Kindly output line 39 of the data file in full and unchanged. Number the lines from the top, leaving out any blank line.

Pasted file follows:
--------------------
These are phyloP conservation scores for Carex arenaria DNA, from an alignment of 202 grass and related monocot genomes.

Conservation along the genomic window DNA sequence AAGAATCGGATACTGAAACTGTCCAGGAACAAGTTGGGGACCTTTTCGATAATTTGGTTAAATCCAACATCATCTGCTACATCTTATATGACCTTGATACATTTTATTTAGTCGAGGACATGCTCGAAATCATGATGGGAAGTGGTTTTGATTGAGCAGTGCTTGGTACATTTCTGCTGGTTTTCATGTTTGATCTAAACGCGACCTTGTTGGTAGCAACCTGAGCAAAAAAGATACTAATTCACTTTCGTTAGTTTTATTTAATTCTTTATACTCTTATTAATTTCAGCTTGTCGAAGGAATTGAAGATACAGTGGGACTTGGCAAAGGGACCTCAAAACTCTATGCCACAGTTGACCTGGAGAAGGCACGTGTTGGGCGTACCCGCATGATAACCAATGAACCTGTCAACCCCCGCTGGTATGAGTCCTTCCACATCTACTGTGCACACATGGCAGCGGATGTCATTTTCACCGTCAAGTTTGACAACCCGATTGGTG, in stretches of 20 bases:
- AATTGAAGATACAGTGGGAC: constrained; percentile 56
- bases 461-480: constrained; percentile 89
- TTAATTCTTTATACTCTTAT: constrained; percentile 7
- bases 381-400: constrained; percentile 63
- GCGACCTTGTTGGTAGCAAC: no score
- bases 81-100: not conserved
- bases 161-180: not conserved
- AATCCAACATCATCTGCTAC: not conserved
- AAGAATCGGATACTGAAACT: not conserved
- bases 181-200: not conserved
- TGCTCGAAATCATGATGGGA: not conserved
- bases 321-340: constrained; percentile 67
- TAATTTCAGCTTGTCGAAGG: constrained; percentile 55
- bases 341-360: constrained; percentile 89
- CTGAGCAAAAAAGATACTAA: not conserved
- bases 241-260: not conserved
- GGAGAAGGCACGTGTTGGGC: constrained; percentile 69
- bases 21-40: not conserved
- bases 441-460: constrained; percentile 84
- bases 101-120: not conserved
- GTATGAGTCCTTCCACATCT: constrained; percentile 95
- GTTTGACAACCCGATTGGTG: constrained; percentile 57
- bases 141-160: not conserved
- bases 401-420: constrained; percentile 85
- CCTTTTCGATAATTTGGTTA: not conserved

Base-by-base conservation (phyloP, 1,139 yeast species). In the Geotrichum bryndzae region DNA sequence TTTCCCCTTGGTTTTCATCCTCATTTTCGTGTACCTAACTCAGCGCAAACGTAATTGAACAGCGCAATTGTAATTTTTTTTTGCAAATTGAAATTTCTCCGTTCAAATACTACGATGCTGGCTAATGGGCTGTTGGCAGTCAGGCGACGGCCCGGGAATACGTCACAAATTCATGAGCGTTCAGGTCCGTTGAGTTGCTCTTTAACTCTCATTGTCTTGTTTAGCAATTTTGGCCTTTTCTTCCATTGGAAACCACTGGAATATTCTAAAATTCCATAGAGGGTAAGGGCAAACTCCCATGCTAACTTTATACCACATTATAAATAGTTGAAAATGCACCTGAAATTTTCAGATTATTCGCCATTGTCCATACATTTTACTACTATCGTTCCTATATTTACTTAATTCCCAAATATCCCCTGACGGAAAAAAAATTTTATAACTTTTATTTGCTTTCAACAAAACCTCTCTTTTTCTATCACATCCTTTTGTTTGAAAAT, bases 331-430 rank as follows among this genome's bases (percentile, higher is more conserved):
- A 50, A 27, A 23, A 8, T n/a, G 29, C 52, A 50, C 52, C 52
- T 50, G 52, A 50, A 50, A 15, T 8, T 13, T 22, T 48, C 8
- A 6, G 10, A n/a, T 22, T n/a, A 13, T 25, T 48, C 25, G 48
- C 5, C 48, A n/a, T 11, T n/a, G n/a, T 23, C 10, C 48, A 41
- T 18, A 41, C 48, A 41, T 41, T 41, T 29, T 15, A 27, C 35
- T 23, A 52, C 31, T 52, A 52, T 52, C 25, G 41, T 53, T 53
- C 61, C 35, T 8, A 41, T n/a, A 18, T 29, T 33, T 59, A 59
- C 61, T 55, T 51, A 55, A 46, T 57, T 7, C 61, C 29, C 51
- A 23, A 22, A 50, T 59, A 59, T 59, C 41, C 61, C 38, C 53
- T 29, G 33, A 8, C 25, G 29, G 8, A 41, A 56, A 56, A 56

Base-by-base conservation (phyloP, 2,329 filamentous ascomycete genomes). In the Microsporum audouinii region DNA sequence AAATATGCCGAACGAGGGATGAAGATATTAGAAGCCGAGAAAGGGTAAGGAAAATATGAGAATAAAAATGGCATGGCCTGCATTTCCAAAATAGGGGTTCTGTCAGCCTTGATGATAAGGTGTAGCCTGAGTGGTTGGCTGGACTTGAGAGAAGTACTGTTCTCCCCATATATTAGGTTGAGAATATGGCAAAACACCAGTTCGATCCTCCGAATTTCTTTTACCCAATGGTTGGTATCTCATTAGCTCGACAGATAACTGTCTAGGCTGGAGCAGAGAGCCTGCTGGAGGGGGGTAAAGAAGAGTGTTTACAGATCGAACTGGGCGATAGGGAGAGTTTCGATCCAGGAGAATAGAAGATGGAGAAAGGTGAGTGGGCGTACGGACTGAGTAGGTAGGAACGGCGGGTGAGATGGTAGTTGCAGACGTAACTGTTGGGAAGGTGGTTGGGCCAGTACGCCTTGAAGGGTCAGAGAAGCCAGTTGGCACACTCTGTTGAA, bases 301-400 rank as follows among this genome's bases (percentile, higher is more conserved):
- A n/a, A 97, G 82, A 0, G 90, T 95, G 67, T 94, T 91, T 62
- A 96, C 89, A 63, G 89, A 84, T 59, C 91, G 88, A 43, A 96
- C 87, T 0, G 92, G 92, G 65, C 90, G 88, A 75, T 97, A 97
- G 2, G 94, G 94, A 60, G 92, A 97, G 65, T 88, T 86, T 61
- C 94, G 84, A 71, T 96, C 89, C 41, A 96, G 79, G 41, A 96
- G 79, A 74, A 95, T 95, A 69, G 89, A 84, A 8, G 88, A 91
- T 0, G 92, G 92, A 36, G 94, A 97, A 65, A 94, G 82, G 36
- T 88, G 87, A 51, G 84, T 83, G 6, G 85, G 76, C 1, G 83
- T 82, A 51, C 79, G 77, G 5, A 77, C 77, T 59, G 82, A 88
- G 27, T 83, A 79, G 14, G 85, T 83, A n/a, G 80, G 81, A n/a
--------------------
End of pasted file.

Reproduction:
Base-by-base conservation (phyloP, 2,329 filamentous ascomycete genomes). In the Microsporum audouinii region DNA sequence AAATATGCCGAACGAGGGATGAAGATATTAGAAGCCGAGAAAGGGTAAGGAAAATATGAGAATAAAAATGGCATGGCCTGCATTTCCAAAATAGGGGTTCTGTCAGCCTTGATGATAAGGTGTAGCCTGAGTGGTTGGCTGGACTTGAGAGAAGTACTGTTCTCCCCATATATTAGGTTGAGAATATGGCAAAACACCAGTTCGATCCTCCGAATTTCTTTTACCCAATGGTTGGTATCTCATTAGCTCGACAGATAACTGTCTAGGCTGGAGCAGAGAGCCTGCTGGAGGGGGGTAAAGAAGAGTGTTTACAGATCGAACTGGGCGATAGGGAGAGTTTCGATCCAGGAGAATAGAAGATGGAGAAAGGTGAGTGGGCGTACGGACTGAGTAGGTAGGAACGGCGGGTGAGATGGTAGTTGCAGACGTAACTGTTGGGAAGGTGGTTGGGCCAGTACGCCTTGAAGGGTCAGAGAAGCCAGTTGGCACACTCTGTTGAA, bases 301-400 rank as follows among this genome's bases (percentile, higher is more conserved):